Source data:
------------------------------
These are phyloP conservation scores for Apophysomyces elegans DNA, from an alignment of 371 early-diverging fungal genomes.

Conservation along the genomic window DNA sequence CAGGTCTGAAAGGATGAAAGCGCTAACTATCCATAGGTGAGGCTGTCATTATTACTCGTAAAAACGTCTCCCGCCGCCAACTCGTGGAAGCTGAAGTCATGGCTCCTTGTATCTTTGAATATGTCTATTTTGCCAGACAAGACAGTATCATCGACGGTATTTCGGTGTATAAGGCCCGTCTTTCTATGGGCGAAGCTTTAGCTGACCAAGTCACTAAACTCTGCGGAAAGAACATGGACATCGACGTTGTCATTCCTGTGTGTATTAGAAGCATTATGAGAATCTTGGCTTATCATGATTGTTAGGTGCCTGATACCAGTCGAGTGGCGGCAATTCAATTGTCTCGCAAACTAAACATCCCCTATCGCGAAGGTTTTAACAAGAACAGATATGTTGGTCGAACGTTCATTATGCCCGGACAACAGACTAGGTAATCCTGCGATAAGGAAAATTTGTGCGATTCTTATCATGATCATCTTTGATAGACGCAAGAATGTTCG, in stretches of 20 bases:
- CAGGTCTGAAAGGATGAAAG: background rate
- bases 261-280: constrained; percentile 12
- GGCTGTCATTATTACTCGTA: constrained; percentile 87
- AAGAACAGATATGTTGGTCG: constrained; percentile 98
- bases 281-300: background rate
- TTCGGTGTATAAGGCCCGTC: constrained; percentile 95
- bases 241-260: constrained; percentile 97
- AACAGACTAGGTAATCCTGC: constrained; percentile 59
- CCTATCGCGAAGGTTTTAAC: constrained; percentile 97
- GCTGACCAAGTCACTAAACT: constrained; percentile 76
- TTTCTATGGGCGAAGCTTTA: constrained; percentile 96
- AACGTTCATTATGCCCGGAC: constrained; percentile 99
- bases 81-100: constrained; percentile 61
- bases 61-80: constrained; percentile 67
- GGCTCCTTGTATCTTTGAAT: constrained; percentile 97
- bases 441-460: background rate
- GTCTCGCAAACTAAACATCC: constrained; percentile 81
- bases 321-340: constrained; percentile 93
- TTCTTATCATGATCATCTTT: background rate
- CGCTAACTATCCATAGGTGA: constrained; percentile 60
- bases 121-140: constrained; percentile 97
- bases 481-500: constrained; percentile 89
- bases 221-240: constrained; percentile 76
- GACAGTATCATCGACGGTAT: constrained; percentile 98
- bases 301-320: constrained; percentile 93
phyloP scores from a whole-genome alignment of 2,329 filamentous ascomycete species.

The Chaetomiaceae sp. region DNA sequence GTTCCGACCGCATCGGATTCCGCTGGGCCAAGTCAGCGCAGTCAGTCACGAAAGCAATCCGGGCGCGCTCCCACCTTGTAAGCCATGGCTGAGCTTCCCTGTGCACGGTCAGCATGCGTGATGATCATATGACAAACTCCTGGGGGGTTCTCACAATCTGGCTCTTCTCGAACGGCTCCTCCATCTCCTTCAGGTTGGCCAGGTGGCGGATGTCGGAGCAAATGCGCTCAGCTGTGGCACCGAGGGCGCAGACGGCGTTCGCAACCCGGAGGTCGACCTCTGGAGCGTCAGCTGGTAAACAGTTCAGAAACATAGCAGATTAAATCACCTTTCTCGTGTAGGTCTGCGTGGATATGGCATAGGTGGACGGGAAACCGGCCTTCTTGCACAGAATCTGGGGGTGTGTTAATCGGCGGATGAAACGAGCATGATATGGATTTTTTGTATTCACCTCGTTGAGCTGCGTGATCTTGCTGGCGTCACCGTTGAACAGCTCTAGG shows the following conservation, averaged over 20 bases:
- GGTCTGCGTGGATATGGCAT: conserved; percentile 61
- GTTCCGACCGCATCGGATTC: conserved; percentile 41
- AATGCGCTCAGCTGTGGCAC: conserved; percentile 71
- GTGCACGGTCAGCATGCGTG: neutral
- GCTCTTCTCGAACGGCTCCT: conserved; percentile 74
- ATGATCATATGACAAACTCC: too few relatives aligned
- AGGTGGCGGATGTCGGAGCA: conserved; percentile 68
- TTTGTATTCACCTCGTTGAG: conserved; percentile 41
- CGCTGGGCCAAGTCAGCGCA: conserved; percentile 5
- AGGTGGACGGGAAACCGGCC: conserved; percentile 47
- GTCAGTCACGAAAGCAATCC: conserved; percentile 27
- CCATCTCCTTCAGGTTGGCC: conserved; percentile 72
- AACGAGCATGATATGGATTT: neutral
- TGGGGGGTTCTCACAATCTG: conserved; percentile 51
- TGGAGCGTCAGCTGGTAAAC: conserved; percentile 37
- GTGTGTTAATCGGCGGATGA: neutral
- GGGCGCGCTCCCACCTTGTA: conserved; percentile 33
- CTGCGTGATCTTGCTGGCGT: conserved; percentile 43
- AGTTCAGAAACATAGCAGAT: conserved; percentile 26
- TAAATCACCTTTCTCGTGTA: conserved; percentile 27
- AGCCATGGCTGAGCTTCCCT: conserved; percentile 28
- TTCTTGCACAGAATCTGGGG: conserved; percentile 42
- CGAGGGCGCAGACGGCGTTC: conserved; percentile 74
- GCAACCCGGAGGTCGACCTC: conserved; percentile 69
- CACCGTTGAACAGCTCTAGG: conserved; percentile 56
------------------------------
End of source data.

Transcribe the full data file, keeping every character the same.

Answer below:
These are phyloP conservation scores for Apophysomyces elegans DNA, from an alignment of 371 early-diverging fungal genomes.

Conservation along the genomic window DNA sequence CAGGTCTGAAAGGATGAAAGCGCTAACTATCCATAGGTGAGGCTGTCATTATTACTCGTAAAAACGTCTCCCGCCGCCAACTCGTGGAAGCTGAAGTCATGGCTCCTTGTATCTTTGAATATGTCTATTTTGCCAGACAAGACAGTATCATCGACGGTATTTCGGTGTATAAGGCCCGTCTTTCTATGGGCGAAGCTTTAGCTGACCAAGTCACTAAACTCTGCGGAAAGAACATGGACATCGACGTTGTCATTCCTGTGTGTATTAGAAGCATTATGAGAATCTTGGCTTATCATGATTGTTAGGTGCCTGATACCAGTCGAGTGGCGGCAATTCAATTGTCTCGCAAACTAAACATCCCCTATCGCGAAGGTTTTAACAAGAACAGATATGTTGGTCGAACGTTCATTATGCCCGGACAACAGACTAGGTAATCCTGCGATAAGGAAAATTTGTGCGATTCTTATCATGATCATCTTTGATAGACGCAAGAATGTTCG, in stretches of 20 bases:
- CAGGTCTGAAAGGATGAAAG: background rate
- bases 261-280: constrained; percentile 12
- GGCTGTCATTATTACTCGTA: constrained; percentile 87
- AAGAACAGATATGTTGGTCG: constrained; percentile 98
- bases 281-300: background rate
- TTCGGTGTATAAGGCCCGTC: constrained; percentile 95
- bases 241-260: constrained; percentile 97
- AACAGACTAGGTAATCCTGC: constrained; percentile 59
- CCTATCGCGAAGGTTTTAAC: constrained; percentile 97
- GCTGACCAAGTCACTAAACT: constrained; percentile 76
- TTTCTATGGGCGAAGCTTTA: constrained; percentile 96
- AACGTTCATTATGCCCGGAC: constrained; percentile 99
- bases 81-100: constrained; percentile 61
- bases 61-80: constrained; percentile 67
- GGCTCCTTGTATCTTTGAAT: constrained; percentile 97
- bases 441-460: background rate
- GTCTCGCAAACTAAACATCC: constrained; percentile 81
- bases 321-340: constrained; percentile 93
- TTCTTATCATGATCATCTTT: background rate
- CGCTAACTATCCATAGGTGA: constrained; percentile 60
- bases 121-140: constrained; percentile 97
- bases 481-500: constrained; percentile 89
- bases 221-240: constrained; percentile 76
- GACAGTATCATCGACGGTAT: constrained; percentile 98
- bases 301-320: constrained; percentile 93
phyloP scores from a whole-genome alignment of 2,329 filamentous ascomycete species.

The Chaetomiaceae sp. region DNA sequence GTTCCGACCGCATCGGATTCCGCTGGGCCAAGTCAGCGCAGTCAGTCACGAAAGCAATCCGGGCGCGCTCCCACCTTGTAAGCCATGGCTGAGCTTCCCTGTGCACGGTCAGCATGCGTGATGATCATATGACAAACTCCTGGGGGGTTCTCACAATCTGGCTCTTCTCGAACGGCTCCTCCATCTCCTTCAGGTTGGCCAGGTGGCGGATGTCGGAGCAAATGCGCTCAGCTGTGGCACCGAGGGCGCAGACGGCGTTCGCAACCCGGAGGTCGACCTCTGGAGCGTCAGCTGGTAAACAGTTCAGAAACATAGCAGATTAAATCACCTTTCTCGTGTAGGTCTGCGTGGATATGGCATAGGTGGACGGGAAACCGGCCTTCTTGCACAGAATCTGGGGGTGTGTTAATCGGCGGATGAAACGAGCATGATATGGATTTTTTGTATTCACCTCGTTGAGCTGCGTGATCTTGCTGGCGTCACCGTTGAACAGCTCTAGG shows the following conservation, averaged over 20 bases:
- GGTCTGCGTGGATATGGCAT: conserved; percentile 61
- GTTCCGACCGCATCGGATTC: conserved; percentile 41
- AATGCGCTCAGCTGTGGCAC: conserved; percentile 71
- GTGCACGGTCAGCATGCGTG: neutral
- GCTCTTCTCGAACGGCTCCT: conserved; percentile 74
- ATGATCATATGACAAACTCC: too few relatives aligned
- AGGTGGCGGATGTCGGAGCA: conserved; percentile 68
- TTTGTATTCACCTCGTTGAG: conserved; percentile 41
- CGCTGGGCCAAGTCAGCGCA: conserved; percentile 5
- AGGTGGACGGGAAACCGGCC: conserved; percentile 47
- GTCAGTCACGAAAGCAATCC: conserved; percentile 27
- CCATCTCCTTCAGGTTGGCC: conserved; percentile 72
- AACGAGCATGATATGGATTT: neutral
- TGGGGGGTTCTCACAATCTG: conserved; percentile 51
- TGGAGCGTCAGCTGGTAAAC: conserved; percentile 37
- GTGTGTTAATCGGCGGATGA: neutral
- GGGCGCGCTCCCACCTTGTA: conserved; percentile 33
- CTGCGTGATCTTGCTGGCGT: conserved; percentile 43
- AGTTCAGAAACATAGCAGAT: conserved; percentile 26
- TAAATCACCTTTCTCGTGTA: conserved; percentile 27
- AGCCATGGCTGAGCTTCCCT: conserved; percentile 28
- TTCTTGCACAGAATCTGGGG: conserved; percentile 42
- CGAGGGCGCAGACGGCGTTC: conserved; percentile 74
- GCAACCCGGAGGTCGACCTC: conserved; percentile 69
- CACCGTTGAACAGCTCTAGG: conserved; percentile 56